April 3, 2014 -Tennis Channel will provide exclusive live world-whiparound coverage during this weekend’s quarterfinal competitions in Italy, France and Switzerland, with daylong blocks of comprehensive telecasts Friday-Sunday on Center Court. Similar to the setup used at major events like the US Open, French Open and Wimbledon, Center Court utilizes a central-desk format and seamless coverage of matches playing simultaneously on multiple courts. Coverage will get underway on Friday, April 4, with the Italy-Britain match in Naples, Italy, at 5:30 a.m. ET and alternate between live Davis Cup matches throughout the weekend, including France-Germany competition in Nancy, France, and Switzerland-Kazakhstan play in Geneva, Switzerland, beginning at 7:30 a.m. ET.

Stars set to play in this weekend’s events telecast on Tennis Channel’s Center Court w coverage include France’s Richard Gasquet, Jo-Wilfried Tsonga and Gael Monfils; Switzerland’s reigning Australian Open champion and World No. 3 Stanislas Wawrinka and former World No. 1 Roger Federer; and Britain’s reigning Wimbledon champion and World No. 6 Andy Murray.

Tennis Channel will also feature the women’s Monterrey tournament this weekend.

Coverage on Center Court is as follows (all time ET):

Friday, April 4:

5:30 a.m. – Live Singles #1 Italy v. Britain

7:30 a.m. – Live Singles #1 France v. Germany / Switzerland v. Kazakhstan

8:30 a.m. – Live Singles #2 Italy v. Britain

10:30 a.m. – Live Singles #2 France v. Germany / Switzerland v. Kazakhstan

5 p.m. – WTA Monterrey

Saturday, April 5:

7:30 a.m. – Live Doubles Switzerland v. Kazakhstan

8 a.m. – Live Doubles Italy v. Britain / France v. Germany

6 p.m. – WTA Monterrey

Sunday, April 6:

5:30 a.m. – Live Singles #1 Italy v. Britain

7:30 a.m. – Live Singles #1 France v. Germany / Switzerland v. Kazakhstan

8:30 a.m. – Live Singles #2 Italy v. Britain

10:30 a.m. – Live Singles #2 France v. Germany / Switzerland v. Kazakhstan

7 p.m. – WTA Monterrey

Center Court will air live from the recently unveiled set of Tennis Channel’s Los Angeles-based studio, with hosts Leif Shiras (@LShirock), Brett Haber (@BrettHaber), Justin Gimelstob (@justingimelstob) and former coach of Pete Sampras and Roger Federer Paul Annacone (@paul_annacone). Live telecasts will include analysis and conversation from the hosts while fans are transported to the best matches at these three quarterfinals, whenever and wherever they occur.


Draws Announced for 2014 Davis Cup World Group Quarterfinals and Zone Group Ties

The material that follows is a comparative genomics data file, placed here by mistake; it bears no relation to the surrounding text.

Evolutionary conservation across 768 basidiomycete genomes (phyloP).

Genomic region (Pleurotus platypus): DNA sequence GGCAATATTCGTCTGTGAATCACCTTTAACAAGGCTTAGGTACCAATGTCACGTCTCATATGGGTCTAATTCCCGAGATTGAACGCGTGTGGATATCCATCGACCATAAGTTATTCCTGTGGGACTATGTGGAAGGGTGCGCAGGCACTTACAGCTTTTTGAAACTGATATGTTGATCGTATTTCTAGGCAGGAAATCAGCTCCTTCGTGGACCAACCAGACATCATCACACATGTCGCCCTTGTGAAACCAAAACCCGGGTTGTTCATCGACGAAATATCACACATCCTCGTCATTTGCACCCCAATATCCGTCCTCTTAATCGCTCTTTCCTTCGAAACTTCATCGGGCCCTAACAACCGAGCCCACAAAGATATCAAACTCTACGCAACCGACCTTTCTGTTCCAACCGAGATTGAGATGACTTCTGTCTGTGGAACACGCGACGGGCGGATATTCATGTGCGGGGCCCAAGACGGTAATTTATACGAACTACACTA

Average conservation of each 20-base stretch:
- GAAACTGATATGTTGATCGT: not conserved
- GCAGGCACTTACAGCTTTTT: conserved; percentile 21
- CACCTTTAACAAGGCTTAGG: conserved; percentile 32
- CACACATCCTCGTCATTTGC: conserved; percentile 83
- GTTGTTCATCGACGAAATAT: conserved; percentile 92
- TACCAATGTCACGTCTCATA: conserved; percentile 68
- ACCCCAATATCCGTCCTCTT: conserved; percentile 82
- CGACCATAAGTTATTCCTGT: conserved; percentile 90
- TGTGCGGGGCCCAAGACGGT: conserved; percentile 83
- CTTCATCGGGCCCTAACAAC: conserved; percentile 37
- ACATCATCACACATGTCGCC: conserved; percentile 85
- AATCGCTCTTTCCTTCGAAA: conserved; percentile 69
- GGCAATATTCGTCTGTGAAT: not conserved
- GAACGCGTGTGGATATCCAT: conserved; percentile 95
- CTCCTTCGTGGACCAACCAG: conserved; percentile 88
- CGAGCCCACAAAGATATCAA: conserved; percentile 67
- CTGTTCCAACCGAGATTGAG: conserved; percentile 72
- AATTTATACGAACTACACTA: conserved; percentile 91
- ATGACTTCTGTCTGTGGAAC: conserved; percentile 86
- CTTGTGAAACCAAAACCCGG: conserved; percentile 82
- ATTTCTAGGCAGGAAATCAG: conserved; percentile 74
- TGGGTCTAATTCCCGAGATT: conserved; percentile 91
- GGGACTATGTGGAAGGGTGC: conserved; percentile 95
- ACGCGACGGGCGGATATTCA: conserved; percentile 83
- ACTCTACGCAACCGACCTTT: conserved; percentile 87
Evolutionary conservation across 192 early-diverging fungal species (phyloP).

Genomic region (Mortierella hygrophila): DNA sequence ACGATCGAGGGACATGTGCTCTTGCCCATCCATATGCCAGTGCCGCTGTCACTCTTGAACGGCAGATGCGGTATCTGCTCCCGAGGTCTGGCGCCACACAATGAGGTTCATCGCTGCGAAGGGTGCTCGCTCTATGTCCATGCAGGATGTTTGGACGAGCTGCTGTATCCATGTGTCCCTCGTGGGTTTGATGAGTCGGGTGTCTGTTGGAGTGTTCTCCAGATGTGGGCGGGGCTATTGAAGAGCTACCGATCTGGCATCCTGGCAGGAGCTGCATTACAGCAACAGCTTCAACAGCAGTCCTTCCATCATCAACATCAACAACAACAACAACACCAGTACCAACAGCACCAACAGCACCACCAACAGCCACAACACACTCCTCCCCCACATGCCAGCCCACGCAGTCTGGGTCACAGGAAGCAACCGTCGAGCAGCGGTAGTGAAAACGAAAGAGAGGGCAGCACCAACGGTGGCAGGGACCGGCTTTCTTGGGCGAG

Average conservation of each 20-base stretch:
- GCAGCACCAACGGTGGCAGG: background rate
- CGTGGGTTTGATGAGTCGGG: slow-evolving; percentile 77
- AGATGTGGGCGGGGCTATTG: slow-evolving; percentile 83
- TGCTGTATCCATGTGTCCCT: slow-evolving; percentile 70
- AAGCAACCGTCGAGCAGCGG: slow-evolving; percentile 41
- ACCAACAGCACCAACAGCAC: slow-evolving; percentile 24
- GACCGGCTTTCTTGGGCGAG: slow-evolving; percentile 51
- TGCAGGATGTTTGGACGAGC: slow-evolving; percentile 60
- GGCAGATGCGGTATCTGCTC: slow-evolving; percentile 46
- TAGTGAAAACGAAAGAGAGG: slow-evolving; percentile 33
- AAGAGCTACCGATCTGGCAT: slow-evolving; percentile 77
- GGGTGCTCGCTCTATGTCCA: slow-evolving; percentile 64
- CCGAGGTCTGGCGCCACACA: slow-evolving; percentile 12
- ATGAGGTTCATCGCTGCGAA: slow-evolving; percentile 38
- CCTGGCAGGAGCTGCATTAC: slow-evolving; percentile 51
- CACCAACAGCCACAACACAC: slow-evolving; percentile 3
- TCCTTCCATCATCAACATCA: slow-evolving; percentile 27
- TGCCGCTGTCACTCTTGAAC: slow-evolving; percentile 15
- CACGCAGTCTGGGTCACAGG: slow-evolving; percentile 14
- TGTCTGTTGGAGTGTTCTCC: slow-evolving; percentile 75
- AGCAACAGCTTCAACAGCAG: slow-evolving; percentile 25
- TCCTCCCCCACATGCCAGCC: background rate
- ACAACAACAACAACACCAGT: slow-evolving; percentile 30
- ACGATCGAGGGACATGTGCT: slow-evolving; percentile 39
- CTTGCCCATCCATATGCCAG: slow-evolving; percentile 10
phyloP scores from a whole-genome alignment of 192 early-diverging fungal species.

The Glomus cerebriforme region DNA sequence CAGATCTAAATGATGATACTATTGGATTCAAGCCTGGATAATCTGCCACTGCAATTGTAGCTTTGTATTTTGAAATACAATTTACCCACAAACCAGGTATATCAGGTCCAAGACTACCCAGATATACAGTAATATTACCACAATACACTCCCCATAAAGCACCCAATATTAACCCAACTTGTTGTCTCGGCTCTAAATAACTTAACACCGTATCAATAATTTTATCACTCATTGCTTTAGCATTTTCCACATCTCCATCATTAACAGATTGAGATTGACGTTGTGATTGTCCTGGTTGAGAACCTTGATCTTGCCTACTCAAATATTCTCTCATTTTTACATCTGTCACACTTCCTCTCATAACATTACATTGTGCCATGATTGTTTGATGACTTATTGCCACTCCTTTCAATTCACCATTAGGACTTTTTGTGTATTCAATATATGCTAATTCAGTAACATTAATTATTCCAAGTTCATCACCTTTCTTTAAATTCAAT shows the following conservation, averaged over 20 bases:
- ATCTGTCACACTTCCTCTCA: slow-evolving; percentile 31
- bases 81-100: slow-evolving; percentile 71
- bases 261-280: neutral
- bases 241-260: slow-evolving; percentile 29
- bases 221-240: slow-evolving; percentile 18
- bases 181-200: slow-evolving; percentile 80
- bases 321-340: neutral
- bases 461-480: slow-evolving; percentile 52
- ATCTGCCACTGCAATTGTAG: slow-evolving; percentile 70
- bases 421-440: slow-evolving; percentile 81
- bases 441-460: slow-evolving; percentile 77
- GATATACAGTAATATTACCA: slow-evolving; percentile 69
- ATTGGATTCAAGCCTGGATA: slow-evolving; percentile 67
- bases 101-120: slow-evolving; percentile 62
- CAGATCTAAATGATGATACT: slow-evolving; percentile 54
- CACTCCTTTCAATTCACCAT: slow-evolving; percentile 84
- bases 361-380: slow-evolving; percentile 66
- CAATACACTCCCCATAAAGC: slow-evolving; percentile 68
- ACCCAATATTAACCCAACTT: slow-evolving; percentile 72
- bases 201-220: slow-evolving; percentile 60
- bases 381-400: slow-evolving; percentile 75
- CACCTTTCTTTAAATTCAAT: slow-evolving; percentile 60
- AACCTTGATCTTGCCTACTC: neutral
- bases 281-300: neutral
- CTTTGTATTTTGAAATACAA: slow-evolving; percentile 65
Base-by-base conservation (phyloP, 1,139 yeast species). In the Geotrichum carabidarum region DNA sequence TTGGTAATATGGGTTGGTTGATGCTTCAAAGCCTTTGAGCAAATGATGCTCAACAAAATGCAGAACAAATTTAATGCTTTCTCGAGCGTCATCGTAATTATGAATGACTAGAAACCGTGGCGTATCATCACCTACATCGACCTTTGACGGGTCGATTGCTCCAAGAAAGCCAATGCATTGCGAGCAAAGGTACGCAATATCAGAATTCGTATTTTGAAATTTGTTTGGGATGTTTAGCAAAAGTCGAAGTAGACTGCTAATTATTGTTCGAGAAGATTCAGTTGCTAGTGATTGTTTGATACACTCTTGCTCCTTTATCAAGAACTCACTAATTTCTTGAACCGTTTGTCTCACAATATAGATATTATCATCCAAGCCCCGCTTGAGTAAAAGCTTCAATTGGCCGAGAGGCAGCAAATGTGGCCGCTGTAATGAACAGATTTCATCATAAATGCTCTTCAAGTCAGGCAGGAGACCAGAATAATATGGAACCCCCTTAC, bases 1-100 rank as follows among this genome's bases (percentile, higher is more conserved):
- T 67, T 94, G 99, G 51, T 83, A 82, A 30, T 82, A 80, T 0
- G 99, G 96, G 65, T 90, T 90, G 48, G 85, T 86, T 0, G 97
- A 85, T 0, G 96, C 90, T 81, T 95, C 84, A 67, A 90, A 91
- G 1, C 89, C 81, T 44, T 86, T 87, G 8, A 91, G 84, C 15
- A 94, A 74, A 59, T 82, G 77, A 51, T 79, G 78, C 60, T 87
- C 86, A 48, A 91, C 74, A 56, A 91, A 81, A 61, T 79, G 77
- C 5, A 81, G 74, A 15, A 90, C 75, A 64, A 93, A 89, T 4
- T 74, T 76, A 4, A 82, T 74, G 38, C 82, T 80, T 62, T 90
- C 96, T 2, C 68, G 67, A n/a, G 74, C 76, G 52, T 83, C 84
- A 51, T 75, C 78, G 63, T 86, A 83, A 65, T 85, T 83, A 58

(April 3, 2014) The ITF has announced the draws for the 2014 Davis Cup by BNP Paribas World Group quarterfinals and Zone Group ties taking place on 4-6 April. A total of 27 ties are taking place this weekend.


The eight winners of the Zone Group I second round ties will qualify for the World Group play-offs on 12-14 September, with the draw due to be held at the ITF offices in London on Tuesday 8 April at 11:00 local time (10:00 GMT). The eight seeds will be based on the new ITF Davis Cup Nations Ranking of April 7.





Venue: Ariake Coliseum, Tokyo, JPN (hard – indoor)

Tatsuma Ito (JPN) v Radek Stepanek (CZE)

Taro Daniel (JPN) v Lukas Rosol (CZE)

Tatsuma Ito/Yasutaka Uchiyama (JPN) v Radek Stepanek/Jiri Vesely (CZE)

Tatsuma Ito (JPN) v Lukas Rosol (CZE)

Taro Daniel (JPN) v Radek Stepanek (CZE)


Venue: Palais des Sports Jean Weille, Nancy, FRA (hard – indoor)

Julien Benneteau (FRA) v Tobias Kamke (GER)

Jo-Wilfried Tsonga (FRA) v Peter Gojowczyk (GER)

Michael Llodra/Gael Monfils (FRA) v Andre Begemann/Tobias Kamke (GER)

Jo-Wilfried Tsonga (FRA) v Tobias Kamke (GER)

Julien Benneteau (FRA) v Peter Gojowczyk (GER)


Venue: Tennis Club Napoli, Naples, ITA (clay – outdoor)

Fabio Fognini (ITA) v James Ward (GBR)

Andreas Seppi (ITA) v Andy Murray (GBR)

Simone Bolelli/Paolo Lorenzi (ITA) v Colin Fleming/Ross Hutchins (GBR)

Fabio Fognini (ITA) v Andy Murray (GBR)

Andreas Seppi (ITA) v James Ward (GBR)


Venue: Palexpo, Geneva, SUI (hard – indoor)

Stanislas Wawrinka (SUI) v Andrey Golubev (KAZ)

Roger Federer (SUI) v Mikhail Kukushkin (KAZ)

Roger Federer/Stanislas Wawrinka (SUI) v Evgeny Korolev/Aleksandr Nedovyesov (KAZ)

Stanislas Wawrinka (SUI) v Mikhail Kukushkin (KAZ)

Roger Federer (SUI) v Andrey Golubev (KAZ)



Venue: Francisco Segura Cano, Guayaquil, ECU (clay – outdoor)


Emilio Gomez

Julio-Cesar Campozano

Giovanni Lapentti

Gonzalo Escobar

Captain: Raul Viver


Rogerio Dutra Silva

Guilherme Clezar

Bruno Soares

Marcelo Melo

Captain: Joao Zwetsch


Venue: Estadio de Tenis “Alvaro Carlos Jordan”, Cali, COL (clay – outdoor)


Santiago Giraldo

Alejandro Falla

Juan-Sebastian Cabal

Robert Farah

Captain: Mauricio Hadad

Dominican Republic

Victor Estrella

Jose Hernandez

Roberto Cid

Peter Bertran

Captain: Rafael Moreno



Venue: Tianjin Tennis Center, Tianjin, CHN (hard – outdoor)

Zhang Ze (CHN) v Denis Istomin (UZB)

Wu Di (CHN) v Farrukh Dustov (UZB)

Gong Mao-Xin/Li Zhe (CHN) v Farrukh Dustov/Denis Istomin (UZB)

Wu Di (CHN) v Denis Istomin (UZB)

Zhang Ze (CHN) v Farrukh Dustov (UZB)


Venue: Spo1 Tennis Courts, Busan, KOR (hard – outdoor)

Chung Hyeon (KOR) v Somdev Devvarman (IND)

Lim Yong-Kyu (KOR) v Sanam Singh (IND)

Lee Hyung-Taik/Noh Sang-Woo (KOR) v Rohan Bopanna/Saketh Myneni (IND)

Lim Yong-Kyu (KOR) v Somdev Devvarman (IND)

Chung Hyeon (KOR) v Sanam Singh (IND)